If an exception is uncaught, then the standard does not define whether the stack is unwound. So on some platforms destructors will be called, and on others the program will terminate immediately. Catching at the top level ensures that destructors are always called.
So, if you aren't running under the debugger, it's probably wise to catch everything: (...) as well as std::exception. Then your application code can clean up with RAII even on a fatal exception. In many such cases you don't actually need to clean up, since the OS will do it for you. But for instance you might prefer to disconnect cleanly from remote services where possible, and there might be resources external to the process, such as named pipes/mutexes, that you'd prefer to destroy rather than leaking.
Rethrowing the exception in main seems to me of limited use, since you've already lost the context in which it was originally thrown. I suppose that trapping an uncaught exception in the debugger is noisier than just logging the fault to std::cerr, so rethrowing would be the smart move if there's a chance of missing the logging.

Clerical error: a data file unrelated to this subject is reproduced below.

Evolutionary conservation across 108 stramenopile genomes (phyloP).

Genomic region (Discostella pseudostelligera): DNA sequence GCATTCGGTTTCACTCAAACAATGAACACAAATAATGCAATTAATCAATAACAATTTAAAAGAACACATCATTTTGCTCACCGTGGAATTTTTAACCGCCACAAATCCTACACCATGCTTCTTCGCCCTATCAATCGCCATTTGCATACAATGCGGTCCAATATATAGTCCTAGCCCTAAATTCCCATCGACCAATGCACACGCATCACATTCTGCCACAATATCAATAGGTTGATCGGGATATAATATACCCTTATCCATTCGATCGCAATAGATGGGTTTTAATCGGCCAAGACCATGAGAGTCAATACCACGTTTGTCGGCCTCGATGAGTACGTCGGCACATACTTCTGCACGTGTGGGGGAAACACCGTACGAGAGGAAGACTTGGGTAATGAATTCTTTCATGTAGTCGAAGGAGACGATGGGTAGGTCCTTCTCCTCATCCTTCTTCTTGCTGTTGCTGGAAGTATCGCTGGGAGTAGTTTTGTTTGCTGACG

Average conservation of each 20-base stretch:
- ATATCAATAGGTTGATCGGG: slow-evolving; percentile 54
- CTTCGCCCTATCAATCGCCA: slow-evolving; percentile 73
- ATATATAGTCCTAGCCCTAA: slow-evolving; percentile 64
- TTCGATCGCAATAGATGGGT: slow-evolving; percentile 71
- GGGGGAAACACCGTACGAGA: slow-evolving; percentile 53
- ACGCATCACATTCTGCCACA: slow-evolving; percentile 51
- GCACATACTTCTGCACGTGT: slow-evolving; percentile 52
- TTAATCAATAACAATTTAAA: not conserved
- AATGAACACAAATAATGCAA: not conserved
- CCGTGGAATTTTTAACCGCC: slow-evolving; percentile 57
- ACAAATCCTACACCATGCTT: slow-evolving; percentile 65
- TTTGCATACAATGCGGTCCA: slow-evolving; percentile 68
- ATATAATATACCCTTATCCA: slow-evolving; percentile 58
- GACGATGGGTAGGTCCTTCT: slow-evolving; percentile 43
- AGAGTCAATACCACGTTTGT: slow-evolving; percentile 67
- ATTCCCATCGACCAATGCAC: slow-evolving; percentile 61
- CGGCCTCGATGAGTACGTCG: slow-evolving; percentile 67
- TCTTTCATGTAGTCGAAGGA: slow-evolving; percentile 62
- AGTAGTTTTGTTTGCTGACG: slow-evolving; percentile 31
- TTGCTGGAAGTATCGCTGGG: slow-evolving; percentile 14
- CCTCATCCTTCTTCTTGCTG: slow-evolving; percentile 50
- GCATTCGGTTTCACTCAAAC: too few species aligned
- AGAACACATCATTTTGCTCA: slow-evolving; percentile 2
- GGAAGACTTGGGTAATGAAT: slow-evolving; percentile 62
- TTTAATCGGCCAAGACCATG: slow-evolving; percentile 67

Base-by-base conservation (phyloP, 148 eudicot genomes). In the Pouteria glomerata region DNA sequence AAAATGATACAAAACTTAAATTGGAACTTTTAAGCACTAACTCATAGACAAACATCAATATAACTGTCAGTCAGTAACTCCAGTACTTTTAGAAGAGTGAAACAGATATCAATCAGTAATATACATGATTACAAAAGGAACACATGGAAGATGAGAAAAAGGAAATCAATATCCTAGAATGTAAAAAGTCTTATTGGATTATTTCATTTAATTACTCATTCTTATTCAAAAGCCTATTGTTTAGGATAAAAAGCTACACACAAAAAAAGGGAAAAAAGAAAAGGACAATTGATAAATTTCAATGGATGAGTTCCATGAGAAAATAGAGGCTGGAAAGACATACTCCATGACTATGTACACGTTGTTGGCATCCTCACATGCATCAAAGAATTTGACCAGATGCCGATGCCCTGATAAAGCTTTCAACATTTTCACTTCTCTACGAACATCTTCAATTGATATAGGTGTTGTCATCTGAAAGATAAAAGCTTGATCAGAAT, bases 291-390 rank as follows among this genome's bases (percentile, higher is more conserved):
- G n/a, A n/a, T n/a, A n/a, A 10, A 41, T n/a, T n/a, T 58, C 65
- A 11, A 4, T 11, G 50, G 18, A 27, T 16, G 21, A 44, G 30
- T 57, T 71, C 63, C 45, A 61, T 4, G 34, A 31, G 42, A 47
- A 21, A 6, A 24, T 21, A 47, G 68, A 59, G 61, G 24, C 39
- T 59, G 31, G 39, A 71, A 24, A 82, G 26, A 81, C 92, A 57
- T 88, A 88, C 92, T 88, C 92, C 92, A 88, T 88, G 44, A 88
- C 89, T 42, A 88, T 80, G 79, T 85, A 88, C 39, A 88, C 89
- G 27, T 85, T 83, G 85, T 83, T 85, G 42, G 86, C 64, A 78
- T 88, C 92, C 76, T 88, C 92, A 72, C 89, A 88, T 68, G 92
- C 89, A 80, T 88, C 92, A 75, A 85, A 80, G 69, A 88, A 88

If you want the debugger to trap unexpected conditions in debug mode, which in release mode throw an exception that eventually results in an exit, then there are other ways to do that than leaving the exception uncaught so that the debugger sees it. For example, you could use assert macros. Of course, that doesn't help with unexpected and unpredictable conditions, like hardware exceptions if you're using SEH on .NET.